Unmasking Seafood Mislabeling in U.S. Markets: DNA Barcoding as a Unique Technology for Food Authentication and Quality Control

Ramin Khaksar et al. March 17, 2015

Food Control

Khaksar R., Carlson T., Schaffner D.W., Ghorashi M., Best D., Jandhyala S., Traverso J. & Amini S.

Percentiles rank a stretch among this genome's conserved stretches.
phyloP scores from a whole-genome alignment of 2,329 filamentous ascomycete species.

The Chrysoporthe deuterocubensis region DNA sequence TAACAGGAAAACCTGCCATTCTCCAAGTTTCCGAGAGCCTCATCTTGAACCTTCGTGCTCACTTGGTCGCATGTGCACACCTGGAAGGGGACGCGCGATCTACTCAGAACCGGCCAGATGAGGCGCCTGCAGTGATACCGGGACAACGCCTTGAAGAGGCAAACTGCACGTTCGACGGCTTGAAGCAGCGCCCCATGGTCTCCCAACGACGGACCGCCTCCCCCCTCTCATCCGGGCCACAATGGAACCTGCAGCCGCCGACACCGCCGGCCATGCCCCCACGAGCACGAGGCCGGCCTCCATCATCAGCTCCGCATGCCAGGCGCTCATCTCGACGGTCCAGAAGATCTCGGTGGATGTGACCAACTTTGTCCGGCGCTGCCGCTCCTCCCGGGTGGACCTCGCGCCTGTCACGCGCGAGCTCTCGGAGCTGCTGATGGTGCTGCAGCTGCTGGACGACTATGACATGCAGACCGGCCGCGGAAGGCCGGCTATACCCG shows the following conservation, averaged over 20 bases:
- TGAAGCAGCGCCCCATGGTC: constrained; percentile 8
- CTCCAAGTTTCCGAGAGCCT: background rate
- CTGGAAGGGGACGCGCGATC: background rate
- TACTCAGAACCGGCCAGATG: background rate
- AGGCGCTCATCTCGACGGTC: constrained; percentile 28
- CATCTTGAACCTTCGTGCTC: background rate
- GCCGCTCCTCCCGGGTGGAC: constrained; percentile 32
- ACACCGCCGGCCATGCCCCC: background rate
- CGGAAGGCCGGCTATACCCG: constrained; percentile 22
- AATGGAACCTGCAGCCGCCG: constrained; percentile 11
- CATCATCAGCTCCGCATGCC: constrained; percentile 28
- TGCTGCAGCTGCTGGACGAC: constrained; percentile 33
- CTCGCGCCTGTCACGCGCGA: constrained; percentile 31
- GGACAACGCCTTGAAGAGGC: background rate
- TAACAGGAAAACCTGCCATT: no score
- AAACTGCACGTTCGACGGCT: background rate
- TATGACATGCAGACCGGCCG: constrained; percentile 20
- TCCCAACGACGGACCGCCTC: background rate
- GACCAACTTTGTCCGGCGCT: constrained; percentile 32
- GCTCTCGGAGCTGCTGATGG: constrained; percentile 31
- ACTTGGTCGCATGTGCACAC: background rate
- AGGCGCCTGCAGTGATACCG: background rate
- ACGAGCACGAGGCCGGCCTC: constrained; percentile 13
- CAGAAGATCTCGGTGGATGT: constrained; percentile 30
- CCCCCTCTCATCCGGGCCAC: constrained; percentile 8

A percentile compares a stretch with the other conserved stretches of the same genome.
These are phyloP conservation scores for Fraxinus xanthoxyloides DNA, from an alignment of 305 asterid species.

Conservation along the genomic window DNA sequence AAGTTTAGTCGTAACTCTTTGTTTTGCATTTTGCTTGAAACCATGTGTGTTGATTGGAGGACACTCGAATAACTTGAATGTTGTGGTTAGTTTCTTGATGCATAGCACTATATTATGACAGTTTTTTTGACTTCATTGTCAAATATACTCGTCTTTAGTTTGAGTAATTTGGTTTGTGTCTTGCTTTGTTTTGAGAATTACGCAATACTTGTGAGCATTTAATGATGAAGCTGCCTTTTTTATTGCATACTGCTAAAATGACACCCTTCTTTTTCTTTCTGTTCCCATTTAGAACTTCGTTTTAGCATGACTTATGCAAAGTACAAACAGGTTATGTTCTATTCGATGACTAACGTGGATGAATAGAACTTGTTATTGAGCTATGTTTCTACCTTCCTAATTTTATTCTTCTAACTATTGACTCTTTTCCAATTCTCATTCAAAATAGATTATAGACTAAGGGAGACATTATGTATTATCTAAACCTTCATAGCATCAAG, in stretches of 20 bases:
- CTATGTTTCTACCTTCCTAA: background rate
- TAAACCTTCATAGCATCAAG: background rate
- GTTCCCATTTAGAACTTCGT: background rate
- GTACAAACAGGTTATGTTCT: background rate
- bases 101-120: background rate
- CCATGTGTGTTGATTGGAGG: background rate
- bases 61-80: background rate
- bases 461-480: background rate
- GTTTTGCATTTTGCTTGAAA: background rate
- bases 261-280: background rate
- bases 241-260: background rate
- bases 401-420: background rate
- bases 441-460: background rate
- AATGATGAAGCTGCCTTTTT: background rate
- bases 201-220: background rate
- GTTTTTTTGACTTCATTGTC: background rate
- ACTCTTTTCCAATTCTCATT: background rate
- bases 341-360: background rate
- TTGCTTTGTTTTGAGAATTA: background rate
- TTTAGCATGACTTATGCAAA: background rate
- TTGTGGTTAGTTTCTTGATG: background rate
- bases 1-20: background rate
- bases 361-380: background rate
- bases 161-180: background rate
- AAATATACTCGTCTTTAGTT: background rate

Seafood mislabeling has been practiced both to meet market demand, as well as for economic gain, whereby cheaper species are substituted for high-value seafood items. Traditional methods of identifying species based on fish morphological characteristics are not always practical to unambiguously identify seafood products available for purchase. The use of DNA sequencing for species identification is a reliable alternative to traditional methods like morphological determination, especially when food items have been subject to various forms of processing. Results show a rate of mislabeling among restaurants of 16.3% (28 out of 172 samples) in three regions of the United States. The rate of false labeling is essentially equivalent between these different regions. This study shows the usefulness of targeting the mitochondrial cytochrome oxidase I (COI) region to uniquely identify fish and seafood samples from across the United States.

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